July is Fort Bragg Water Conservation Month. Why is water conservation vital to the future of Fort Bragg and to our Earth? Sen. Edmund Muskie, once said, “High quality water is more than the dream of the conservationists and more than a political slogan. High quality water – in the right quantity at the right place at the right time – is essential to health, recreation and economic growth.”

Indeed, water is a necessity for life and it serves many purposes. We use water to hydrate, maintain our bodies and prepare our meals. Water is the basis for many industrial and agricultural processes that produce our food, products and services. Water is an integral source of electricity. Water is a primary means of transportation and recreation.

Fort Bragg, like the rest of the world, is dependent upon reliable water supplies. Every day, the Fort Bragg community uses an average of four million gallons of water for human consumption, construction, field applications, military operations and quality of life activities. The installation consumed 1.6 billion gallons of potable water at a cost of $2.4 million in the last fiscal year.

Although water is a vital resource for us and our mission, water is also a precious and finite resource. Water covers over 70 percent of the Earth’s surface, yet only one percent of our water is potable. Of the remaining 99 percent that is not potable, 97 percent is salt water and 2 percent is frozen fresh water in the form of glaciers and ice caps. Furthermore, all of the water currently on Earth is all of the water that we will ever have, and while water is consistently recycled through natural processes, water cannot be artificially created.

Our world population is increasing, and thus demands for fresh water and strains on our water infrastructure are constantly rising. Modern society is consuming water more rapidly than it can be naturally replenished and new uses are constantly discovered. Additionally, pollution is significantly reducing water quality and potable inventory. Water pollution from bacteria, nitrates, petroleum and a variety of chemicals is a major public health concern from digestive disturbances, rashes and allergies to liver damage, kidney damage and neurological disorders.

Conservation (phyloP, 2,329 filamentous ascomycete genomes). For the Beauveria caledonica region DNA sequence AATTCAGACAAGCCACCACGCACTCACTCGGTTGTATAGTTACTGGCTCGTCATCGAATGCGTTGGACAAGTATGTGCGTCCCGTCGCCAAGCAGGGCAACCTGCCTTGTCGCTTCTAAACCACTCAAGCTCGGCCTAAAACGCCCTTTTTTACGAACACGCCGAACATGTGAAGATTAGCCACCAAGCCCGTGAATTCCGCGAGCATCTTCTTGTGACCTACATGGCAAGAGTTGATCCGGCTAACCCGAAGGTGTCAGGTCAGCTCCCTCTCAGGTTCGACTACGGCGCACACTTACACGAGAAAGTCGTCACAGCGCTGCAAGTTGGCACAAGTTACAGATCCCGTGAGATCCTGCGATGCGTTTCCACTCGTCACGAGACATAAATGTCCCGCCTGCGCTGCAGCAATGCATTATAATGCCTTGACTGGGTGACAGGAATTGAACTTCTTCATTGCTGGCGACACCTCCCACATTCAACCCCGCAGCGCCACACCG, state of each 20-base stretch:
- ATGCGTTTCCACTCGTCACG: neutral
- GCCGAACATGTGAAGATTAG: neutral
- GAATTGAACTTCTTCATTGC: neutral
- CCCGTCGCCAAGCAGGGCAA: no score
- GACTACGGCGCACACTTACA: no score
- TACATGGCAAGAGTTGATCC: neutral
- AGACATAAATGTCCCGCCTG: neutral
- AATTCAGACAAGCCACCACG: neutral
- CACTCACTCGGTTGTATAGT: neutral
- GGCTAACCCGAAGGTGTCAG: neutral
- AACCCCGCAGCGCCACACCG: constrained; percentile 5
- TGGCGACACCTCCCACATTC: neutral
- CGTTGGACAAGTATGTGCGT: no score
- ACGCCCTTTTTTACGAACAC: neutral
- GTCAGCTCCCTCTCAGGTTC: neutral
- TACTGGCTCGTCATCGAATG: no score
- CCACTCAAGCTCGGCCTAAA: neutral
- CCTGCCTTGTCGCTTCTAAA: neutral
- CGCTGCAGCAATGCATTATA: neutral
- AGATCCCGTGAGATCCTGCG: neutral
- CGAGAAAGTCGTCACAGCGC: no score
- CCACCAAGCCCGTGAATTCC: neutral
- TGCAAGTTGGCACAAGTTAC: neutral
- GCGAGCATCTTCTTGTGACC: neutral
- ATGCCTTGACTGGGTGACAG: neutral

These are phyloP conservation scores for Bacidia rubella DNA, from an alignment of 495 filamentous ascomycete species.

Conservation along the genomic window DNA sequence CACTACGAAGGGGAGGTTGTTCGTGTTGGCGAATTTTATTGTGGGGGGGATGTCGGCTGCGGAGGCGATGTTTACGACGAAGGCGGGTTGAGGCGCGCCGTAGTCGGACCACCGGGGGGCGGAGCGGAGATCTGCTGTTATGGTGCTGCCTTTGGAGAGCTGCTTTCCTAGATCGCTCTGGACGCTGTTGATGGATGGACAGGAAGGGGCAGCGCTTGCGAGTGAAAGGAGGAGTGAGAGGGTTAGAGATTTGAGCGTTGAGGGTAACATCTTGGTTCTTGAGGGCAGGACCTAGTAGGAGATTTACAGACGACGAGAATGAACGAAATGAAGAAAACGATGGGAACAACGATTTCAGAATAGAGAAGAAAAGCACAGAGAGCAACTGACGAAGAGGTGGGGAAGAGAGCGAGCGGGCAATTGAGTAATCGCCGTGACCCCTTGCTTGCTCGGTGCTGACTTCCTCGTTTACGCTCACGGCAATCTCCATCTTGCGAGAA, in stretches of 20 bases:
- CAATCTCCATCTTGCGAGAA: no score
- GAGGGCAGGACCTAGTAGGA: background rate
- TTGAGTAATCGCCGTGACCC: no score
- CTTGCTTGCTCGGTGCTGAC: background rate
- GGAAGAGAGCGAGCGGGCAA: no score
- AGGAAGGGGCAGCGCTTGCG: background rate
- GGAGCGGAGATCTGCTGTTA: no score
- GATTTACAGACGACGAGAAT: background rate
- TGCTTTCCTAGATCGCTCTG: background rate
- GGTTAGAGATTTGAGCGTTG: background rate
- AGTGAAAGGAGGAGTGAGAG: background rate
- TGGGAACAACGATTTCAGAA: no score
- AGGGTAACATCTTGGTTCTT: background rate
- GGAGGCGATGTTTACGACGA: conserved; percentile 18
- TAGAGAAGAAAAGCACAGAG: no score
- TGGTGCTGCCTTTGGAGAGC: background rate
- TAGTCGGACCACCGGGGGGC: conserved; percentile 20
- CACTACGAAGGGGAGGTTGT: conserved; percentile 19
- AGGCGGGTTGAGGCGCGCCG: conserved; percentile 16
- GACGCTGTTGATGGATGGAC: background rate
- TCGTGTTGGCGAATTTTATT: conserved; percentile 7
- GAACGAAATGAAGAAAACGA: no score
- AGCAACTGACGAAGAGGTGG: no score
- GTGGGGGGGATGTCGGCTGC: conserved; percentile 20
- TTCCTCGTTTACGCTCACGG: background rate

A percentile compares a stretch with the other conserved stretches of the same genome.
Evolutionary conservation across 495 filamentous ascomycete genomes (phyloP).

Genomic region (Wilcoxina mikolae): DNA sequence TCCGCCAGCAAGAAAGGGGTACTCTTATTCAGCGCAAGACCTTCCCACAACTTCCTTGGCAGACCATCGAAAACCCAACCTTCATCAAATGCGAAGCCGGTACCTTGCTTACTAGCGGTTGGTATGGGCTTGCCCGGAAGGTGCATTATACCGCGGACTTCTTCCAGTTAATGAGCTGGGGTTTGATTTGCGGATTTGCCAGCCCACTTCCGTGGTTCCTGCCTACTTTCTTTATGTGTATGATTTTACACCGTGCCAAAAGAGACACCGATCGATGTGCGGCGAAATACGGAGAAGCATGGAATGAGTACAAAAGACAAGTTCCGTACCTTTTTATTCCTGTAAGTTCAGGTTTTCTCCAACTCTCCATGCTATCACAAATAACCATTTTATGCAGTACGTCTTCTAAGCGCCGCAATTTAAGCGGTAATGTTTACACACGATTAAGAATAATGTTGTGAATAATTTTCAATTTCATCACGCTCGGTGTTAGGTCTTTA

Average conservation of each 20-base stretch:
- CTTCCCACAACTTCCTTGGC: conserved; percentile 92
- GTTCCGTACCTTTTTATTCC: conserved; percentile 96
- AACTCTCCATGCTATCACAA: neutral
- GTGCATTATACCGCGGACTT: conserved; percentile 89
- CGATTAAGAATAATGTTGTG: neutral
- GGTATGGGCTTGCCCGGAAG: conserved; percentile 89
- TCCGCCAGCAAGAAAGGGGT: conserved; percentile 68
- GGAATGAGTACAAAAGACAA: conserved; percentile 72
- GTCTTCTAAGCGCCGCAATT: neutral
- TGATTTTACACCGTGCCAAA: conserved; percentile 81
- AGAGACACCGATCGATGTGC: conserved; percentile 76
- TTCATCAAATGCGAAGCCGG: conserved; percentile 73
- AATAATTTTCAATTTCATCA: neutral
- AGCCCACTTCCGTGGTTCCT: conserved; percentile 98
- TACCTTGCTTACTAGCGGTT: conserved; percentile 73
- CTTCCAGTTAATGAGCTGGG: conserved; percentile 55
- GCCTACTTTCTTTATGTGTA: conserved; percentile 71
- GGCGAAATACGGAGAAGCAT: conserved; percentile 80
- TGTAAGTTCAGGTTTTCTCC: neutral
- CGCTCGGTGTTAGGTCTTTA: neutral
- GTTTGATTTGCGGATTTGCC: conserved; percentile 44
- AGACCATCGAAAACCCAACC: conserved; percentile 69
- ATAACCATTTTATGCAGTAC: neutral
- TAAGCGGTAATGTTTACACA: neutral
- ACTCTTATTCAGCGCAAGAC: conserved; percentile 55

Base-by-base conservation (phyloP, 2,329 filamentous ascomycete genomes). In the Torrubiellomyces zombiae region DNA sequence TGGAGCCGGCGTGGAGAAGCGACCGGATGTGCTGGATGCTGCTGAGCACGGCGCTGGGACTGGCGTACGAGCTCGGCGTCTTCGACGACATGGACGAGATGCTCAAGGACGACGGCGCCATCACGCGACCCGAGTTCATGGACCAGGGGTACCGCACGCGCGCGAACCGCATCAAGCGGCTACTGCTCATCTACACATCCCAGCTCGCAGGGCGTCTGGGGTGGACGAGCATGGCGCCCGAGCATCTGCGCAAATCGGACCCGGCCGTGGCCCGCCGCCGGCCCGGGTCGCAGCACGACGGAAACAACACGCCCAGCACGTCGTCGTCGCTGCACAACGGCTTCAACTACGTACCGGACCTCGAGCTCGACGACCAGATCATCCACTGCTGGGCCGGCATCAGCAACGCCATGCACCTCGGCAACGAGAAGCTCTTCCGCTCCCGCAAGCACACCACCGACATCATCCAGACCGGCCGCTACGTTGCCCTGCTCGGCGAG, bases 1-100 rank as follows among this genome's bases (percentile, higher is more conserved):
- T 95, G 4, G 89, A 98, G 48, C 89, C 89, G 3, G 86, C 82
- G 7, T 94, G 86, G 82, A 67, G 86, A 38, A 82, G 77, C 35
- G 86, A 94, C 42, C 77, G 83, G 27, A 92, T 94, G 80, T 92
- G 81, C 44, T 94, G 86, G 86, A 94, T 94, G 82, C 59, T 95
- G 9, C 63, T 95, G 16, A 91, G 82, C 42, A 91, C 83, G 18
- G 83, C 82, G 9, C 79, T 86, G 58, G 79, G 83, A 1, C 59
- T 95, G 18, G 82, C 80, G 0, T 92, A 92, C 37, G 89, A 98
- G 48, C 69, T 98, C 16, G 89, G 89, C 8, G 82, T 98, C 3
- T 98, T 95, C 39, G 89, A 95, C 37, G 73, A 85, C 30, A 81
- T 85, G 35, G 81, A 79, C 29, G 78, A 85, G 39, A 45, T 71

“The trouble with water is that we’re not making any more of it,” said journalist Marq De Villiers in his book Water: The Fate of Our Most Precious Resource. “Yet, people are utterly dependent on water for their lives, for their livelihoods, their food and their industry,” he explained. “Of the water that is accessible to humans, more than half is already appropriated. This proportion may not seem so much, but demand will double in thirty years and much of what is available is degraded by eroded silt, sewage, industrial pollution, chemicals, excess nutrients and plagues of algae. Per capita availability of good, potable water is diminishing in all developed and developing countries.”

So, how can you ensure the future of water resources? The answer is simple — conserve as much as possible and report leaks to the responsible authority.

“Everyone can help conserve water,” said Lynda Pfau of Sustainable Fort Bragg. “Act responsibly when it comes to water usage and remind others to do so as well.” Additionally, you can protect water quality by practicing pollution prevention the right way … the green way … all the way.

Water conservation is not the exclusive responsibility of hydrologists, engineers and utility technicians. Conservation is the responsibility of all. As De Villiers wrote, “No one owns water. You can use it and abuse it, but it is not yours to own. It is part of the global commons – not property, but part of our life support system.”

Since everyone can reap the fiscal and environmental benefits of clean and abundant water supplies, we must all conserve water in order to enjoy these benefits in the future. “Each and every person living, working or recreating on Fort Bragg has within their power the ability to conserve water,” said Pfau.

“The way we look at water needs to change. Every time you turn on the faucet, consider what that water will be used for. Can it be done with less? Can it be reused? Just imagine going to the tap for a cool drink … you turn it on and nothing comes out. As Benjamin Franklin said, ‘When the well is dry, we will know the worth of water.’”